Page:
DISORDER, PMS, INFERTILITY, ENDOMETRIOSIS, DYSMENORRHEA
of menstrual disorders include Dysmenorrhea (severe
menstrual cramps), Amenorrhea (absence of menstruation),
Menorrhagia (heavy bleeding), Premenstrual syndrome
(PMS), Endometriosis (displacement of uterine
tissue outside the uterus), and Infertility.
IUCCA UPPER CERVICAL CARE RELATES TO MENSTRUAL
women, six key hormones serve as chemical messengers
that regulate the reproductive system. The hypothalamus
first releases the gonadotropin-releasing hormone
(GnRH). This chemical, in turn, stimulates the
pituitary gland to produce follicle-stimulating
hormone (FSH) and luteinizing hormone (LH). Estrogen,
progesterone, and the male hormone testosterone
are secreted by the ovaries at the command of
FSH and LH and complete the hormonal group necessary
for reproductive health.
Evidence supports that certain cases of menstrual
disorders result from the malfunction of nerves
in the brain and spinal cord (neuroendocrine system)
that control the production of hormones. The abnormal
hormone levels can be due to a malfunction between
the brain, hypothalamus, pituitary, spinal cord,
and ovaries, and can be head/neck trauma-induced.1-24
purpose of IUCCA upper cervical care is to reverse
the trauma-induced neck injury; thereby reducing
irritation to the injured nerves involved in the
neuroendocrine system. While many menstrual disorder
sufferers recall specific traumas
such as head injuries, auto accidents or falls
that preceded the onset of their symptoms, some
do not. An upper cervical examination utilizing
Radiography and Digital
Infrared Imaging is
necessary in each individual's case to assess
whether an upper cervical injury is present and
whether benefit from IUCCA upper cervical care
can be achieved.
Disorders Case Studies (PMS, Infertility, Endometriosis, Dysmenorrhea)
1. Berezin M, Ohry A, Shemesh Y. Hyperprolactinemia,
galactorrhea and amenorrhea in women with a spinal
cord injury. Gynecol Endocrinol 1989 Jun; 3(2):
2. Massol J, Humbert O, Cattin F. Post-traumatic
diabetes insipidus and amenorrhea-galactorrhea
syndrome after pituitary stalk rupture. Neuroradiology
1987; 29(3): 299-300.
3. Joele LJ, Endtz LJ. Traumatic disorders of
pituitary-hypothalamic function. Excretion of
follicle-stimulating hormone after closed head
injury. A preliminary investigation. Appl Neurophysiol
1975; 38(2): 110-4.
4. Rotkina IE. Gonadotropic function of the pituitary
gland in women in the acute period of craniocerebral
injury. Probl Endokrinol Gormonoter 1966 Jul-Aug;
12 (4): 41-5.
5. Grossman WF, Sanfield JA. Hypothalamic atrophy
presenting as amenorrhea and sexual infantilism
in a female adolescent. A case report. J Reprod
Med 1994 Sep; 39(9):738-40.
6. Girard J, Marelli R. Posttraumatic hypothalamo-pituitary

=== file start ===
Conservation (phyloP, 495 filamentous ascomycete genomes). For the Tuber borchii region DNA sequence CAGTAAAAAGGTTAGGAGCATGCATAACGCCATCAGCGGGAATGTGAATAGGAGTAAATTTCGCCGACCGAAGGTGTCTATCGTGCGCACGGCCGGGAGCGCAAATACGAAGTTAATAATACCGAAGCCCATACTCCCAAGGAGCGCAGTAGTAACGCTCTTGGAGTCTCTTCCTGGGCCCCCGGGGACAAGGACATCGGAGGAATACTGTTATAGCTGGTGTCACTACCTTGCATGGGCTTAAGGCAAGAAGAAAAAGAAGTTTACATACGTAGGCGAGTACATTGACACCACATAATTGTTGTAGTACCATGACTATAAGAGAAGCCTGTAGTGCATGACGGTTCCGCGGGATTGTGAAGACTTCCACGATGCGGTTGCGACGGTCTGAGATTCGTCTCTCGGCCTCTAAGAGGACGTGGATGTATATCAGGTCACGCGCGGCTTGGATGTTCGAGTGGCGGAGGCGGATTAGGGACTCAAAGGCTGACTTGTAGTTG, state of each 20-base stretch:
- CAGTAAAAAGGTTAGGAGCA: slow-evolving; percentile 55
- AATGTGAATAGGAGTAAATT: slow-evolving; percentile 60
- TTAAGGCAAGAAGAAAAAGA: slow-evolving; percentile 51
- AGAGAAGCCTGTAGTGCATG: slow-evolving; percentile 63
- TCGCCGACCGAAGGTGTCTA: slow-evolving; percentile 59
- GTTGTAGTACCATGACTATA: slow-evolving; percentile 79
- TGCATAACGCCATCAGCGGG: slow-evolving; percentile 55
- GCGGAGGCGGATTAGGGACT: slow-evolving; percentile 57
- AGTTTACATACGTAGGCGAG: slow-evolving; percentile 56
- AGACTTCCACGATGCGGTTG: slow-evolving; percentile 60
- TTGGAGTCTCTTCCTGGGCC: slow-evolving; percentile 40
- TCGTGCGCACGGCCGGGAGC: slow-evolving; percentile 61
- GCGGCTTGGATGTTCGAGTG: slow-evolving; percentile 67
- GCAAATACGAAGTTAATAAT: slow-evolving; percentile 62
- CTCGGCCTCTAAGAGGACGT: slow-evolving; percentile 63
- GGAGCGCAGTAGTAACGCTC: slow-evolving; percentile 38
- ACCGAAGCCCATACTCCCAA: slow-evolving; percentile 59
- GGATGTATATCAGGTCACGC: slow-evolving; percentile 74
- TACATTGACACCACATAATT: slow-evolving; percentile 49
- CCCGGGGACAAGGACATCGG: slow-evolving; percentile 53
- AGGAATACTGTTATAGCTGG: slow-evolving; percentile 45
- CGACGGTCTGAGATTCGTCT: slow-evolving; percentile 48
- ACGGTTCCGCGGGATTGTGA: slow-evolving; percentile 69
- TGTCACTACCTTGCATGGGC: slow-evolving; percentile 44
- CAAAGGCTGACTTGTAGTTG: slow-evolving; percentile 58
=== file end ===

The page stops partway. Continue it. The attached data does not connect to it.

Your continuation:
insufficiency. J Pediatr 1977 Feb; 90(2): 241-2.
7. Della Corte F, Mancini A, Valle D. Provocative
hypothalamopituitary axis tests in severe head
injury: correlations with severity and prognosis.
Crit Care Med 1998 Aug; 26(8): 1419-26.
8. Childrers MK, Rupright J, Jones PS. Assessment
of neuroendocrine dysfunction following traumatic
brain injury. Brain Inj 1998 Jun; 12(6): 517-23.
9. Iglesias P, Gomez-Pan A, Diez JJ. Spontaneous
recovery from post-traumatic hypopituitarism.
J Endocrinol Invest 1996 May; 19(5): 320-3.
10. Chiolero R, Berger M. Endocrine response to
brain injury. New Horiz 1994 Nov; 2(4):432-42.
11. Woolf PD. Hormonal responses to trauma. Crit
Care Med 1992 Feb; 20(2): 216-26.
12. Gunn IR, Beastall GH, Matthews DM. Post-traumatic
hypothalamic-pituitary dysfunction presenting
with biochemical features of primary hypothyroidism.
Ann Clin Biochem 1991 Jul; 28(Pt 4):327-30.
13. Lim HS, Ang BK, Ngim RC. Hypopituitarism following
head injury-a case report. Ann Acad Med Singapore
1990 Nov; 19(6): 851-5.
14. Barton RN. The neuroendocrinology of physical
injury. Baillieres Clin Endocrinol Metab 1987;
15. King LR, Knowles HC Jr, McLaurin RL. Pituitary
hormone response to head injury. Neurosurgery
1981 Sep; 9(3):229-35.
16. Kosteljanetz M, Jensen TS, Norgard B. Sexual
and hypothalamic dysfunction in the postconcussional
syndrome. Acta Neurol Scand 1981 Mar; 63(3): 169-80.
17. Shutov AA, Chudinov AA, Pleshkova NM. State
of the hypothalamo-hypophyseo-thyroid system in
severe craniocerebral injuries. Zh Vopr Neirokhir
Im N N Burdenko 1980 May-Jun; (3): 23-7.
18. Valenta LJ, De Feo DR. Post-traumatic hypopituitarism
due to a hypothalamic lesion. Am J Med 1980 Apr;
19. Landau H, Adin I, Spitz IM. Pituitary insufficiency
following head injury. Isr J Med Sci 1978 Jul;
20. Rudman D, Fleischer AS, Kutner MH. Suprahypophyseal
hypogonadism and hypothyroidism during prolonged
coma after head trauma. J Clin Endocrinol Metab
1977 Oct; 45(4): 747-54.
21. Winternitz WW, Dzur JA. Pituitary failure
secondary to head trauma. Case report. J Neurosurg
1976 Apr; 44(4): 504-5.
22. Wick, G., et al. Immunoendocrine Communication
via The Hypothalamus-Pituitary-Adrenal Axis in
Autoimmune Diseases. Endocrine Reviews. 14:539-563,
23. Denckla WD. Interactions between age and the
neuroendocrine and immune systems. Fed Proc 1978;37:1263-1267
24. Korr IM. Sustained sympathecotonia as a factor
in disease. In: Korr IM, ed. The neurobiological
mechanisms in manipulative therapy. New York:
Plenum, 1978 229-268.
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